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Should You Invest in Cannabis Stocks?

When it comes to investing there are several options to consider. You can look to invest in stocks, bonds, real estate, ETFs, mutual funds, or even annuities. However, publicly listed companies or equities remain a popular choice due to their ability to generate long-term wealth. Stocks are also one of the most liquid instruments though they carry certain risks. 

Even in stocks, there is a multitude of investment options. You can invest in companies depending on your risk appetite and financial goals. For example, when you are young and have a long working career ahead of you, investing in growth stocks is a good option. You can afford to take chances and have enough time to learn from your mistakes. 

In the recent past, one industry that is garnering investor attention is the cannabis space. According to Statista, worldwide spending on marijuana products is expected to top $29 billion in 2020 and increase to $63.5 billion by 2024. This indicates an annual growth rate of 24% and you can see why investors are interested to buy publicly traded cannabis companies. 

However, as is the case with every investment, you need to understand the risks before you take the plunge and buy shares in cannabis companies. 

A nascent industry

While the cannabis space is expected to grow at a stellar rate in the upcoming decade, there are significant risks as well. The global marijuana industry is at a nascent stage and will have to tide over teething and growing pains. 

The current scenario can be likened to the dot-com bubble at the start of this millennium. As investors were bullish on internet companies, it soon became a crowded space with multiple players. 

After the bubble burst, just a handful of them were left standing. Though these companies become trillion-dollar giants (read Amazon and Google), it was almost impossible to pick a winner back then.

The cannabis segment is extremely crowded right now and there are a number of players fighting for market share. While a few companies have the potential to increase your wealth at an exponential rate, it is difficult to predict such a company right now. 

A capital-intensive business

Cannabis cultivation is a capital-intensive business. There are huge costs associated with developing and operating a cannabis company. Licensed producers require large-scale agriculture facilities to grow thousands of kilos of cannabis plants every year.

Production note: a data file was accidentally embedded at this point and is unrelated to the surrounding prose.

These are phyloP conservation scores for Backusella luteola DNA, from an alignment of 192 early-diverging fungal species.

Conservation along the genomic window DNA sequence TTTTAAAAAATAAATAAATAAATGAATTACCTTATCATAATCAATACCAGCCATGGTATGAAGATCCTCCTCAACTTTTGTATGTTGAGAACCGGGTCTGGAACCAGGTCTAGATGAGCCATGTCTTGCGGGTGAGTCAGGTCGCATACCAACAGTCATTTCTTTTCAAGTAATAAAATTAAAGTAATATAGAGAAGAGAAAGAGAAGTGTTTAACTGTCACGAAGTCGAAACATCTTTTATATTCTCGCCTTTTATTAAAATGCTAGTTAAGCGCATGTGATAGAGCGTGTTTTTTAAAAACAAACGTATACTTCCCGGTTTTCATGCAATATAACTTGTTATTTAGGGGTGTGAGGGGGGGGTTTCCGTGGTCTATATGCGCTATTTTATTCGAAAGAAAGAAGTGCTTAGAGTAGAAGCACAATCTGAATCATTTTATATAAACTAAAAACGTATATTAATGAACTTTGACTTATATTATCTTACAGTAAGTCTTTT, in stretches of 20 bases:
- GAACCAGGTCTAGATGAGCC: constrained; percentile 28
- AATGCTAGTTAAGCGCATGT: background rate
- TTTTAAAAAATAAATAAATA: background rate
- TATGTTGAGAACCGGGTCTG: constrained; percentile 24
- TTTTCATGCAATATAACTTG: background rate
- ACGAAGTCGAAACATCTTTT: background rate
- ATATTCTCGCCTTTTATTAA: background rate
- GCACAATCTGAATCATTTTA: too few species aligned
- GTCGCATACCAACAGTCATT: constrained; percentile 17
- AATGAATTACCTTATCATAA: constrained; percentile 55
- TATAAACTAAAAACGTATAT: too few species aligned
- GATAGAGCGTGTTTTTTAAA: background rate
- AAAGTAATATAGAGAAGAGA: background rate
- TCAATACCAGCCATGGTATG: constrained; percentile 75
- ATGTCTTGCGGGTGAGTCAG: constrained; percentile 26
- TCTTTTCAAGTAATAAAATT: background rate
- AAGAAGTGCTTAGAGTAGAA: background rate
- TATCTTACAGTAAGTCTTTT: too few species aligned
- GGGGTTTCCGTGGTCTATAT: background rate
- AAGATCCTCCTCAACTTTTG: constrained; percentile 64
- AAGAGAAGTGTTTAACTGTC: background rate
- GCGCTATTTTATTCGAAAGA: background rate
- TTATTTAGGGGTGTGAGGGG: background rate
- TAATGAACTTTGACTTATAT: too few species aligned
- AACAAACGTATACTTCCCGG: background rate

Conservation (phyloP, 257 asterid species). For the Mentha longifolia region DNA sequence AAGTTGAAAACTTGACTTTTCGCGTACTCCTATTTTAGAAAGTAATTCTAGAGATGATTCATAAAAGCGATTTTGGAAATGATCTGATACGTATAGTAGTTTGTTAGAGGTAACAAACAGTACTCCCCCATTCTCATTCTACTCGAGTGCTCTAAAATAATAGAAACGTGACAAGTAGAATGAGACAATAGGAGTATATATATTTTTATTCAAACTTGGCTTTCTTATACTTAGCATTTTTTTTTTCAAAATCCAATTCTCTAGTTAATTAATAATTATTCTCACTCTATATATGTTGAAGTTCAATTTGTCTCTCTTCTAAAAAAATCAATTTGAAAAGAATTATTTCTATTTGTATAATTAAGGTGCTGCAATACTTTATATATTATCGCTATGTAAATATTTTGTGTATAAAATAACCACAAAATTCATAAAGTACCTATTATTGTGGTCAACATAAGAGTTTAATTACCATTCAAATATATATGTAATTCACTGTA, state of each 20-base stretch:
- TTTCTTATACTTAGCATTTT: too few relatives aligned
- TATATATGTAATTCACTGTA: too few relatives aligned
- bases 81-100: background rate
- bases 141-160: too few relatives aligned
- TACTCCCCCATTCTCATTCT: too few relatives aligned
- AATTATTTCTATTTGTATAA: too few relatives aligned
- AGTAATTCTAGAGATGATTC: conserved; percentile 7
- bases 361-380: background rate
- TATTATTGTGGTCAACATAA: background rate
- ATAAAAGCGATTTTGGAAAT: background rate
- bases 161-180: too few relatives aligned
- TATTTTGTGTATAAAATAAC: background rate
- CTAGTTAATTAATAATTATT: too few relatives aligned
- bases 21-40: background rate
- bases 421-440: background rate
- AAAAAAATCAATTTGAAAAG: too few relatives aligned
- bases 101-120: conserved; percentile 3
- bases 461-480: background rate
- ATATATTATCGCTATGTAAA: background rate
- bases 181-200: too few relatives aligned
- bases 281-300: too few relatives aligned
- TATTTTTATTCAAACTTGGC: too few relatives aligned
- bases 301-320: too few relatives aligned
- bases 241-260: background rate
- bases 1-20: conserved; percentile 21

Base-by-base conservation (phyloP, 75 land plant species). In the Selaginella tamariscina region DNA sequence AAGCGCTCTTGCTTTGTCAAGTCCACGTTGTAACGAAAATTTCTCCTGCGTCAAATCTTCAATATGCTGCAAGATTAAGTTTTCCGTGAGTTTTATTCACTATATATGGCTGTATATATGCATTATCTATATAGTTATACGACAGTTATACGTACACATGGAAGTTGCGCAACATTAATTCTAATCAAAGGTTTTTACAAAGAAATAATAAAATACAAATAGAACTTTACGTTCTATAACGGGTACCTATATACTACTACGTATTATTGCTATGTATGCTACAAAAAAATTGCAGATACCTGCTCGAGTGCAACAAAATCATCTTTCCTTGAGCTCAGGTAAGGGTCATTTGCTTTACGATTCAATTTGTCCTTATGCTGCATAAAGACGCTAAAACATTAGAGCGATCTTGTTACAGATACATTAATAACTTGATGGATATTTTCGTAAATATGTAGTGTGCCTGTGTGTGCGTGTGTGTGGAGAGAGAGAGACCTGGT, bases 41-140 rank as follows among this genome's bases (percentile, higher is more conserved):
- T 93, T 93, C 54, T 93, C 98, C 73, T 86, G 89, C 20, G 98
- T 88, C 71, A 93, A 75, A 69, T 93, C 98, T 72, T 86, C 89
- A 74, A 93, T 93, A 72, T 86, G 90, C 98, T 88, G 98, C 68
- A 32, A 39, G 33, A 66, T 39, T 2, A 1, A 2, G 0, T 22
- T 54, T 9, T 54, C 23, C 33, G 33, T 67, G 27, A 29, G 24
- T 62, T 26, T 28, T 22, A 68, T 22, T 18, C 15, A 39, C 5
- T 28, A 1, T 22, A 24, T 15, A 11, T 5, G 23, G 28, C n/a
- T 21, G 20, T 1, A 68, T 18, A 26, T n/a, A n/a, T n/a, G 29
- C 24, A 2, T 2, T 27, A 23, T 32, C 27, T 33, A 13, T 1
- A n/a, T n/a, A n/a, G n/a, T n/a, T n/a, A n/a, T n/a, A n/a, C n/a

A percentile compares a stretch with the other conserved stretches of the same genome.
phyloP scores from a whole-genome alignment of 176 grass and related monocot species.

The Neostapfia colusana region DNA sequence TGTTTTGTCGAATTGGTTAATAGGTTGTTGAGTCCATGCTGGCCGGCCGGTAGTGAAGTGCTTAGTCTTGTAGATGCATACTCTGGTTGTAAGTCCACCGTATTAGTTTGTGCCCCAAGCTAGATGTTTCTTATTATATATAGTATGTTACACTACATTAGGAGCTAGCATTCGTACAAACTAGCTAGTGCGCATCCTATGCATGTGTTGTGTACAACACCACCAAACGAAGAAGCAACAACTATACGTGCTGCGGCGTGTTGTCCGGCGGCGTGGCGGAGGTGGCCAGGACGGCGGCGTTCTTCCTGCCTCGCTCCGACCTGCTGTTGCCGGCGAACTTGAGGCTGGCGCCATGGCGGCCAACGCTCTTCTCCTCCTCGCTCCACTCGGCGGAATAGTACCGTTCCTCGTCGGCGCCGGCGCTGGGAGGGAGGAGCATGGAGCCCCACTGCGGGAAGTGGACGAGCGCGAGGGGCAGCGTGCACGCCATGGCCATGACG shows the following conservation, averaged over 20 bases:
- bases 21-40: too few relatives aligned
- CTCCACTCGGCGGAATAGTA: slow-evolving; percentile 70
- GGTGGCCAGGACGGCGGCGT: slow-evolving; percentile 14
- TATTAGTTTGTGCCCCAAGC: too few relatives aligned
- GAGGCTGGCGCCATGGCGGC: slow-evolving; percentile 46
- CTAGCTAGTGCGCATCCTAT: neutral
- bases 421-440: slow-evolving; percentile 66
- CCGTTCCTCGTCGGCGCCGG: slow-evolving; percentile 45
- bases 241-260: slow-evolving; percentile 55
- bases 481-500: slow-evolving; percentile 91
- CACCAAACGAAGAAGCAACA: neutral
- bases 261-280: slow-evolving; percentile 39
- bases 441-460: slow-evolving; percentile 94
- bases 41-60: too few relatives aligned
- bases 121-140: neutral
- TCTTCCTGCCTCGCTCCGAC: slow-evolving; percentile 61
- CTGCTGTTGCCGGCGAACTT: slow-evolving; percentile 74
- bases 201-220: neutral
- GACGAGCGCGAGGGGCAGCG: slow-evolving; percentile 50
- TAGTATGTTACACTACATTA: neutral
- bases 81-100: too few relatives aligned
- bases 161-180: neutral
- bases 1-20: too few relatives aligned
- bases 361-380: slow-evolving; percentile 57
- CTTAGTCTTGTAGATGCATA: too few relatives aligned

These costs can increase a company’s overhead expenses significantly resulting in massive losses until they can benefit from economies of scale. The cannabis companies continue to reinvest to meet increasing consumer demand making it impossible to generate profits in the initial years. 

Possibility of dilution

A loss-making company that has to spend on capital expenditure will need to raise additional capital and fund its growth initiatives. As marijuana is still illegal in the U.S. at the federal level, access to the traditional form of debt capital is not easy. 

Pot stocks have to raise equity capital which then comes at the expense of existing shareholders, whose ownership percentage is diluted resulting in a further decline in stock prices. 

Investing in a marijuana ETF reduces risks

While there are structural issues impacting cannabis companies, its long-term growth potential remains too good to ignore. So, what do you do in such a scenario? You can look to invest in a marijuana ETF such as the Horizons Marijuana Life Sciences ETF or HMMJ. 

An ETF is an exchange-traded fund that holds a basket of stocks. Investing in the HMMJ ETF will give you access to several large cannabis companies, diversifying your risks to a large extent. While investing in an ETF will not increase your wealth at a rapid pace, it ensures you do not lose a significant amount of capital when the market turns bearish.

The HMMJ ETF’s top five holdings include Innovative Industrial Properties, Canopy Growth, GW Pharmaceuticals, Aphria, and Cronos Group that account for a cumulative 63% of the fund. 

 

If you found this piece interesting, take a look at Aurora Cannabis’ billion-dollar goodwill write-down


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